The Funeral: Choosing Helpers

There are different ways to organise a funeral. Some families want to do all the organising themselves, whilst others look to the Funeral Director to guide and support them. Finding someone who will spend time getting to know your needs and wishes and help you arrange the service your way can be helpful.

“We did not do it on our own, we had our parents, Mum and Dad there then.”

“My Dad was there.”

“And my sisters were there.”

You may choose a family member, friend, minister, chaplain or celebrant to conduct your service.

Family and friends may want to protect you by taking arrangements out of your hands. But in the end, the choice must be yours.

“As a grandmother I was tempted to shield my daughter from the pain. But as a mother I knew she deserved the right to do what she wanted, as this was her last time to do anything for her child. I guess I knew I had the future to help my child. My child had only this time to do anything for her daughter.”

“Someone found a funeral director for us – we didn’t choose him. We were not given any options. It was far too short a time.”

A funeral director is there to help carry out your wishes. Ask him or her about such matters as viewing. Is more than one viewing possible? Is an appointment really necessary? Do they routinely use makeup? Many parents have been unhappy to find that makeup has been used on their child without their permission. You can then decide if this funeral company can provide what you really want.

“I didn’t know whether I should ask. I was too embarrassed to ask for things that I wanted.”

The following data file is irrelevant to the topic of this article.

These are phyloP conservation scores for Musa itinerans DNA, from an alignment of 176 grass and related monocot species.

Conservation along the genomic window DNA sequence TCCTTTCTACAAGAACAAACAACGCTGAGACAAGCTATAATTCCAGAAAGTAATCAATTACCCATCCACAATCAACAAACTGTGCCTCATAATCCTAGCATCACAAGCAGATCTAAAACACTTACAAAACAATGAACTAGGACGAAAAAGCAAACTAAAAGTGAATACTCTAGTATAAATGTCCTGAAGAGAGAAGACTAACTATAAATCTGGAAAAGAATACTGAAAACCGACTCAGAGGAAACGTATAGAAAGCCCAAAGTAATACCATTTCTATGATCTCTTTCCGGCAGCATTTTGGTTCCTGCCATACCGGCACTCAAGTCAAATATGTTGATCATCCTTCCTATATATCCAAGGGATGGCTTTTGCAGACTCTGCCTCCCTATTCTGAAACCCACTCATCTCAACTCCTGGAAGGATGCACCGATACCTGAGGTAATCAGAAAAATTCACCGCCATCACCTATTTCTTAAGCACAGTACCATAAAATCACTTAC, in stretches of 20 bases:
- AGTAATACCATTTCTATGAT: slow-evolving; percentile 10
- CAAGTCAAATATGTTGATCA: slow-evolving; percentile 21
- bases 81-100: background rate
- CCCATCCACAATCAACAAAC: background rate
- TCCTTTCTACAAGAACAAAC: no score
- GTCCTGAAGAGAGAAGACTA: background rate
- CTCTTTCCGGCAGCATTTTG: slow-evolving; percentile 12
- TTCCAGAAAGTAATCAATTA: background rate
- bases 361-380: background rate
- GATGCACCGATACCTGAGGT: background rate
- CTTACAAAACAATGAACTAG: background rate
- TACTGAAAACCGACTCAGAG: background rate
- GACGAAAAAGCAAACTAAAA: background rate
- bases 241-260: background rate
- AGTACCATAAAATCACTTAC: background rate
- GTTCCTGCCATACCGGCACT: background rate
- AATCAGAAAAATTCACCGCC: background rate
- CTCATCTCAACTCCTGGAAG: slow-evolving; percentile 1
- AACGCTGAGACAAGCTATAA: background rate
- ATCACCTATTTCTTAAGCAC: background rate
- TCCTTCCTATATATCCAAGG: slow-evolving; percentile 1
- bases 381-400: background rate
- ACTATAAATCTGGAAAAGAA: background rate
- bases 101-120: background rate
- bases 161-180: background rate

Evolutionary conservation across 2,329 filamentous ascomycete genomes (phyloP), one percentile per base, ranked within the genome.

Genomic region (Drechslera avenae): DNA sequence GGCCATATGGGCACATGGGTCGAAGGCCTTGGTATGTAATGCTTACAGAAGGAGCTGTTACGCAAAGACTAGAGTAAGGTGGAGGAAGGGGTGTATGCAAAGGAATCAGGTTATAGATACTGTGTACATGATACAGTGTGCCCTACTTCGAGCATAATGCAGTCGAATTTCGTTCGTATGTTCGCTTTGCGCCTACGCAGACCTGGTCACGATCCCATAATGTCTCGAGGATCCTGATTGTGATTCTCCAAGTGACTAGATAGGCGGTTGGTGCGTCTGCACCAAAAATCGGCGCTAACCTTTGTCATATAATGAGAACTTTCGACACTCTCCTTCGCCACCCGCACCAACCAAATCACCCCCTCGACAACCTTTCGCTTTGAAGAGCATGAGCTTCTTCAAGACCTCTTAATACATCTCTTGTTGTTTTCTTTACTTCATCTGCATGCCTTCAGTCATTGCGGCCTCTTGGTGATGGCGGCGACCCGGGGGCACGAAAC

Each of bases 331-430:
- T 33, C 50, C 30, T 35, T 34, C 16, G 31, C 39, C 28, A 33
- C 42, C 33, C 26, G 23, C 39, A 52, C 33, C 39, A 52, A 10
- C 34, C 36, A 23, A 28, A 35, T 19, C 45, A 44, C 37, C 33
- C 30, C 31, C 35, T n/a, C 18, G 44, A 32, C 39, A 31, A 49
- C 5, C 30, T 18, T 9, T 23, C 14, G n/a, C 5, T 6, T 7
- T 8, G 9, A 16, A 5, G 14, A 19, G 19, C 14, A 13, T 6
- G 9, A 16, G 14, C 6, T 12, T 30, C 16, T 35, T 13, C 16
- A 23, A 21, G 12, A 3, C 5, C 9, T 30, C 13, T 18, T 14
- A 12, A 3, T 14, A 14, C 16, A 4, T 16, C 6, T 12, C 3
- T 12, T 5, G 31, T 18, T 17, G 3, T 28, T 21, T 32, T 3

“When they arrived and we all sat down around the dining table, Jacqui’s sisters and my Dad, the Funeral Director said: ‘Right, can everyone else go away please?’ We were shocked and thought, that’s really rude, (laughs) but she said ‘I have done this for a reason. I will bring the family members in afterwards but I just want to channel in on you two and hear about your memories of Bethany’, and it actually turned out really good. Maybe she had learnt that skill over the years. There was stuff coming from everywhere and it was really confronting, but after an hour or so you sort of realise it was important.”

“I was dreading having that sit-down chat about things, like choosing a casket … it felt like being in a play.”

“My cousin, Jennie, was there but she was there purely to take notes and see if she had to do things for the funeral — she did not interfere at all, she just sat in the corner and took notes. That was a really good strategy, because then I could say to her later: ‘Hey Jennie, what did Tim say about such and such?’ and she had it all written down.”

“There is a lot to organise. And I remember saying at the time ‘How do people manage to organise a funeral in two or three days?’ I am glad we had that time. We had amazing help. My cousin, who is an executive at an IT firm, just came in. She respected everything we wanted — she rang the printers, she typed everything up, she organised and sent us proofs. I knew what I wanted for the Mass because I have taught in the Catholic system and I have planned plenty of Masses, but Jennie did the footwork in terms of that. That was a huge help.”

This article was prepared using extracts from Your Child has Died: Some Answers To Your Questions1 and Choices in Arranging a Child’s Funeral.2 The full text is available online or contact Red Nose Grief and Loss Services on 1300 308 307 for a printed version.


Last reviewed: 20/6/24